I have two little beasts of my own. A snappy little chihuahua with a massive attitude named Zoey, and a Chug...part chihuahua and part pug named Roxy. Let me add that Roxy...is a perfect angel and Zoey....well...she's the lovable baby and also a spoiled brat. I use and have used these methods on my own dogs. Roxy has major flea sensitivity. One bite and even if it hops right off... Houston, we have a problem.
I remember one year she was so incredibly itchy she would cry and chew her tail and hind quarters till they were bloody. One time things got so bad she even chewed her tail completely bald. She looked like a possum and had to wear a bandage over her entire tail. Sure it only stayed on until she shook it off, but I did try. Apple cider vinegar is a great thing to try , hopefully long before your precious pup ends up with “ Possum Tail”.
Note: Always shake your ACV mixture up as the mother will always settle to the bottom.
These are the uses that I swear by using Braggs or any other apple cider vinegar containing the mother. I always have at least 2 giant bottles on hand at all times.
1) Ears: You can purchase a small bottle from the cosmetics aisle or save one from your pooches old ear cleaning solution. Shake up the ACV and add half to half filtered water. So it's 50/50. Gently squirt a bit into dogs ears. I aim for the sides so it runs down but doesn't do so forcefully. Gently massage the ear canal from the outside. Make sure you hear the squishy sounds while doing so. If you don't , you may not be using enough. After a minute or so, let pooch shake his head as I'm sure he's been trying to do the whole time you were trying to do this. After he shakes, simply wipe out with clean cotton balls. Never use q-tips on the inside of your dogs ears. It would be so easy to hurt their sensitive ears accidentally. Sure your pooch will smell like a salad for a short while, but it will fade. This method is especially great for dogs with chronic yeasty ears. You will know your pooch has a yeast problem when his ears smell like fritos corn chips.
NOTE: ACV is a safe and natural anti-fungal, anti-bacterial and antiseptic.
2) Skin: This is great for hot spots and yeasty skin. Again, same solution 50/50 water and ACV. You can dab it on hot spots as long as they are not raw and skin is not broken. Remember that ACV is acidic and it will be extremely painful on broken skin. You can dab directly onto skin with a cotton ball. This kills bacteria as well as an assortment of other nasties. Roxy had a flea bite a few summers ago. She chewed and chewed until her entire belly was covered in oozing stinky yellow crust. I simply diluted the ACV to ¼ and the water to ¾ until there was no open or broken skin. As soon as there were no more raw or broken spots, I used the ½ and ½ again. I cleaned this area 3 times a day, morning , afternoon and night. It took awhile but it healed. The skin may become traumatized and turn black before healing fully. This is normal and it will look like normal skin over time.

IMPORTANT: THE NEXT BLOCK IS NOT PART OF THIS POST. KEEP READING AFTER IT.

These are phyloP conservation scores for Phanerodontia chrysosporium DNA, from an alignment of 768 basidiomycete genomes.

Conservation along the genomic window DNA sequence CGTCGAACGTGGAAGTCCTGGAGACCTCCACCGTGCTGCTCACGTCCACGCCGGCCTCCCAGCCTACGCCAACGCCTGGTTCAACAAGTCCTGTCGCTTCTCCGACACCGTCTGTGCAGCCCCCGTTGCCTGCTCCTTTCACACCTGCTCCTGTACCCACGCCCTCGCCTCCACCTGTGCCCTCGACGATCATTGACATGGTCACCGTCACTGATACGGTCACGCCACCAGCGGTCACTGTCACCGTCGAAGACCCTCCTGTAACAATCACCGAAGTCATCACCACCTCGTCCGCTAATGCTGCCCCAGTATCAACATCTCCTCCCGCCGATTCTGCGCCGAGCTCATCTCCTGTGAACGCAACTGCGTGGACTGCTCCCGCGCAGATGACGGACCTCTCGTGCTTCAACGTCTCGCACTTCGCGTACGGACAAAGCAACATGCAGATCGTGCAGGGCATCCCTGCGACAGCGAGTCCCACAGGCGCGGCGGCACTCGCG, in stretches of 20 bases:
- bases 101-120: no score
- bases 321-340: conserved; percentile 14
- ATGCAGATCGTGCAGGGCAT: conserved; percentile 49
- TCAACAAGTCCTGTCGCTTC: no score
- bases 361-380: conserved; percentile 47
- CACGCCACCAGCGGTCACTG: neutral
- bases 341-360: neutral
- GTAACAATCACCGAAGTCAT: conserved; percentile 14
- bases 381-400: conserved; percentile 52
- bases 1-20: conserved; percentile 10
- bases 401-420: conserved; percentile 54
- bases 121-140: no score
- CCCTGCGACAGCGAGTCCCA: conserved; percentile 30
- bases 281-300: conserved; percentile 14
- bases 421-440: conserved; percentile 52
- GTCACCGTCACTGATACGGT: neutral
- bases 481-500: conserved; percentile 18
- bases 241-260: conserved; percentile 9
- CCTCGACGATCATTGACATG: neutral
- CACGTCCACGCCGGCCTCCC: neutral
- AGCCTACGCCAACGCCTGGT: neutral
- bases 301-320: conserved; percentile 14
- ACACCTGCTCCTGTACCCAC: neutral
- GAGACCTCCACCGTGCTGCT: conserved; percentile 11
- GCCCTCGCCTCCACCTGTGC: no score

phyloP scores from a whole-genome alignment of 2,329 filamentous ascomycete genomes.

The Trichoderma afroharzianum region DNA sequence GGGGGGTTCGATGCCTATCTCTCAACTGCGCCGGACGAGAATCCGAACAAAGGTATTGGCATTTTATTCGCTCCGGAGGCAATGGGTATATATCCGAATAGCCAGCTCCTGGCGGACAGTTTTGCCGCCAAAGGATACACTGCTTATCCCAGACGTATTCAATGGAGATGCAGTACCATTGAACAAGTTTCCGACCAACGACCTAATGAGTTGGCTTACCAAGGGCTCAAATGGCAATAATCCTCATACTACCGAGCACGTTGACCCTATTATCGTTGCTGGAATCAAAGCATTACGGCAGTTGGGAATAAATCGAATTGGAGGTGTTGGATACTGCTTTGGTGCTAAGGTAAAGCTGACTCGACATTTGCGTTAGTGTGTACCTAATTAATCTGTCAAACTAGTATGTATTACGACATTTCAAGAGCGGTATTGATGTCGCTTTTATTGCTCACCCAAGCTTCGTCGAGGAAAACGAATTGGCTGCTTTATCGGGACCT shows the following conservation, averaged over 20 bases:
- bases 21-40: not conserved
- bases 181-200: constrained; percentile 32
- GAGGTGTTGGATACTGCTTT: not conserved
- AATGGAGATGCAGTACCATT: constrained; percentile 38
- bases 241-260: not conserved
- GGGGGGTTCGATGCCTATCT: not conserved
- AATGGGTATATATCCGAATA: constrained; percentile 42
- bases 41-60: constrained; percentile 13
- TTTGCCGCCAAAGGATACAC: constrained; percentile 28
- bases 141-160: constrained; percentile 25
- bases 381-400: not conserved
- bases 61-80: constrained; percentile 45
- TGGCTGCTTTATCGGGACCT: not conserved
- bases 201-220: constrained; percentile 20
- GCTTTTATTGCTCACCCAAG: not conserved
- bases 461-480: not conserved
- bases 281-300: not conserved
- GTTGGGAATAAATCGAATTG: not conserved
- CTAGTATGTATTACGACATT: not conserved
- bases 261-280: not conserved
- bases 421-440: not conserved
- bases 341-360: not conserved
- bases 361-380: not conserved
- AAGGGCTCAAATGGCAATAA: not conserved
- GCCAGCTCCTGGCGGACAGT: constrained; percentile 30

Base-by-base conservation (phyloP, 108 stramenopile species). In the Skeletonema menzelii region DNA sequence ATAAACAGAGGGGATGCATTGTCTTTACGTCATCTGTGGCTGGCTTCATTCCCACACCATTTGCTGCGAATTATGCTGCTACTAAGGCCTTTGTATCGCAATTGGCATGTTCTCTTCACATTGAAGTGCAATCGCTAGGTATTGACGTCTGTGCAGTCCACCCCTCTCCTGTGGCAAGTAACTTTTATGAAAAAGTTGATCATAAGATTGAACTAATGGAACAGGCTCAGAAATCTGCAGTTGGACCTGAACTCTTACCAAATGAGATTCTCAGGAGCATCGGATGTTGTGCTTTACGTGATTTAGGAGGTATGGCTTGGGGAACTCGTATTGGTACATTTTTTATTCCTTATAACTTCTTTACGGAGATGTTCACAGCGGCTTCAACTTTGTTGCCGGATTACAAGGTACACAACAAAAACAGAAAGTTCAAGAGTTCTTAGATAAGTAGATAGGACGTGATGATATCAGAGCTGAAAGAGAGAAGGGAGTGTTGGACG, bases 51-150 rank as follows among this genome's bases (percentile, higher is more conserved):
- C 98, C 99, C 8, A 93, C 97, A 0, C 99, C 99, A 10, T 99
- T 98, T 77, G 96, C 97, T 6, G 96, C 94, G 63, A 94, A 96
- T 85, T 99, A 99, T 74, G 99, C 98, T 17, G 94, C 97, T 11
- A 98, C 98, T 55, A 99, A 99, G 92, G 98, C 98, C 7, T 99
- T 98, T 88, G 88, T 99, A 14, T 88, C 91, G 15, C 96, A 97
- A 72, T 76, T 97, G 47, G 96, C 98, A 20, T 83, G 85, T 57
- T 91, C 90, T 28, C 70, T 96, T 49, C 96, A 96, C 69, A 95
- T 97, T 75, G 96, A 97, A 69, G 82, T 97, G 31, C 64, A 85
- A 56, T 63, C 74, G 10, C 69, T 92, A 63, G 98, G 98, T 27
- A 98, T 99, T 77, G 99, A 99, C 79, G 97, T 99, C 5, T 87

3) Skin overall: This should be prepared in a spray bottle. Again it's the ½ and ½ mixture. This is great for larger areas of the body. This also works to minimize attraction of fleas and really makes your pups coat look great at the same time. This method also helps keep bacteria and yeast, on entire surface of skin in check. Your dog will smell like a salad for a short while, maybe an hour or so, but trust me when I say you will smell nothing but the lovely shampoo you are using after that. After a bath, towel dry just a bit. Don't really get in there and worry about getting pooch dry. You just want to get a bit of the water off. Shake up your bottle of ACV and water and mist pooch thoroughly. Don't get her/him in the face as it may burn his/her eyes. Really mist them down and then work it in the skin a bit. DO NOT RINSE. Now you can towel dry or blow dry. This keeps things clear on their skin. In the summer I never skip this step after a bath on my dogs. In the warm flea infested days of summer, I find that bathing my dogs weekly and following with this ACV spray helps keep fleas and pretty much everything at bay.
4) Feet: Does your dog chew on his feet? This is usually a sign of allergies. To help alleviate the itch, simply mix one part ACV to one or two parts warm water. Place in small container or tub and let your pup soak for a few minutes. Do not rinse. Blot dry.